One of the ways that pressure on home-buyers can drop over time is that inflation erodes the purchasing power of mortgage payments. However, this pressure valve is less effective with today’s low inflation.
Imagine a young couple taking on a 25-year $250,000 mortgage. Today, they might pay a mortgage rate of 3.5% and expect 2% inflation. Imagine a 2% increase in both (5.5% mortgage rate and 4% inflation). How does that change the financial pressure on our couple?
In the first scenario, the mortgage payment is $1244/month, and in the second scenario the payment is $1515/month. But this only tells part of the story. The following chart shows how these payments change over time when we adjust for inflation.
In the first scenario, the purchasing power of the mortgage payments drops by 39% over 25 years. In the second scenario, the purchasing power of the mortgage payments drops by 62% over 25 years. While the first couple starts with lower payments, the pressure of these payments drops less over time.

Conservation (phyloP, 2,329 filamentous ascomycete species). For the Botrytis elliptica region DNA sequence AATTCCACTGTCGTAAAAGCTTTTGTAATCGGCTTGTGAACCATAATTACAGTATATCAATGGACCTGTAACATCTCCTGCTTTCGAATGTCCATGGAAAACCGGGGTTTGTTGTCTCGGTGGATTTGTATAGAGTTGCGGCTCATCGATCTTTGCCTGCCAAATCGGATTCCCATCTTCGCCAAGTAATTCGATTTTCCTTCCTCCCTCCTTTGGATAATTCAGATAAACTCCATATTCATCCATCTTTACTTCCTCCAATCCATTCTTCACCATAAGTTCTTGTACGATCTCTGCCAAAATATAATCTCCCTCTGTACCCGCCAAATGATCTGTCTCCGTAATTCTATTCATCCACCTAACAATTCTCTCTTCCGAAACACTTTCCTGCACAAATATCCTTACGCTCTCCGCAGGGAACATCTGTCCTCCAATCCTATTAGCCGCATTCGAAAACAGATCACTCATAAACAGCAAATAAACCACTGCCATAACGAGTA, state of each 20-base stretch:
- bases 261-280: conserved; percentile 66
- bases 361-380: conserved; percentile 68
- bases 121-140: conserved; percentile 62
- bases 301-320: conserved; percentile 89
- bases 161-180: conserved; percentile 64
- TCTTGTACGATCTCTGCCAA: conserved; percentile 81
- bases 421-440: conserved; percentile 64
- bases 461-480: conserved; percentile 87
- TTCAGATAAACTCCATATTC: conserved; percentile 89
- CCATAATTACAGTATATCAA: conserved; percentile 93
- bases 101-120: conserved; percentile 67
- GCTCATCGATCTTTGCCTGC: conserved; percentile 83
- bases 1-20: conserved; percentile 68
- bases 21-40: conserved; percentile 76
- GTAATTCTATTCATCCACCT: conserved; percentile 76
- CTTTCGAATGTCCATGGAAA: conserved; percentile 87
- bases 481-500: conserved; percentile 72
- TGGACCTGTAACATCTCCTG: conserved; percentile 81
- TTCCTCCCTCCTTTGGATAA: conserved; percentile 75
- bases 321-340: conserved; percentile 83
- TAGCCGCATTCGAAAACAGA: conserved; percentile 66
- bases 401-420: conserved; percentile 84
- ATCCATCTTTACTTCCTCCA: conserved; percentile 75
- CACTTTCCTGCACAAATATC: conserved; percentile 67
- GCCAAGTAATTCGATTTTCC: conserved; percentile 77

The next factor to consider is that housing prices are way up mainly because mortgage rates are so low. Imagine that in the first scenario, the mortgage size increases so that the payments start at $1515 (the same level as the second scenario). Now the blue line in the chart above rises up to start at the same level as the red line, and the couple in the first scenario starts with the same financial pressure as the second scenario. The really bad news is that the couple in the first scenario will have most of this pressure sustained against them for the full 25 years. The couple in the second scenario will get far more relief over time.
Back in the very high inflation times of over 30 years ago, homebuyers just had to make it through the early years of their mortgage and inflation would help to make the payments more affordable. Today, this margin of safety is mostly gone.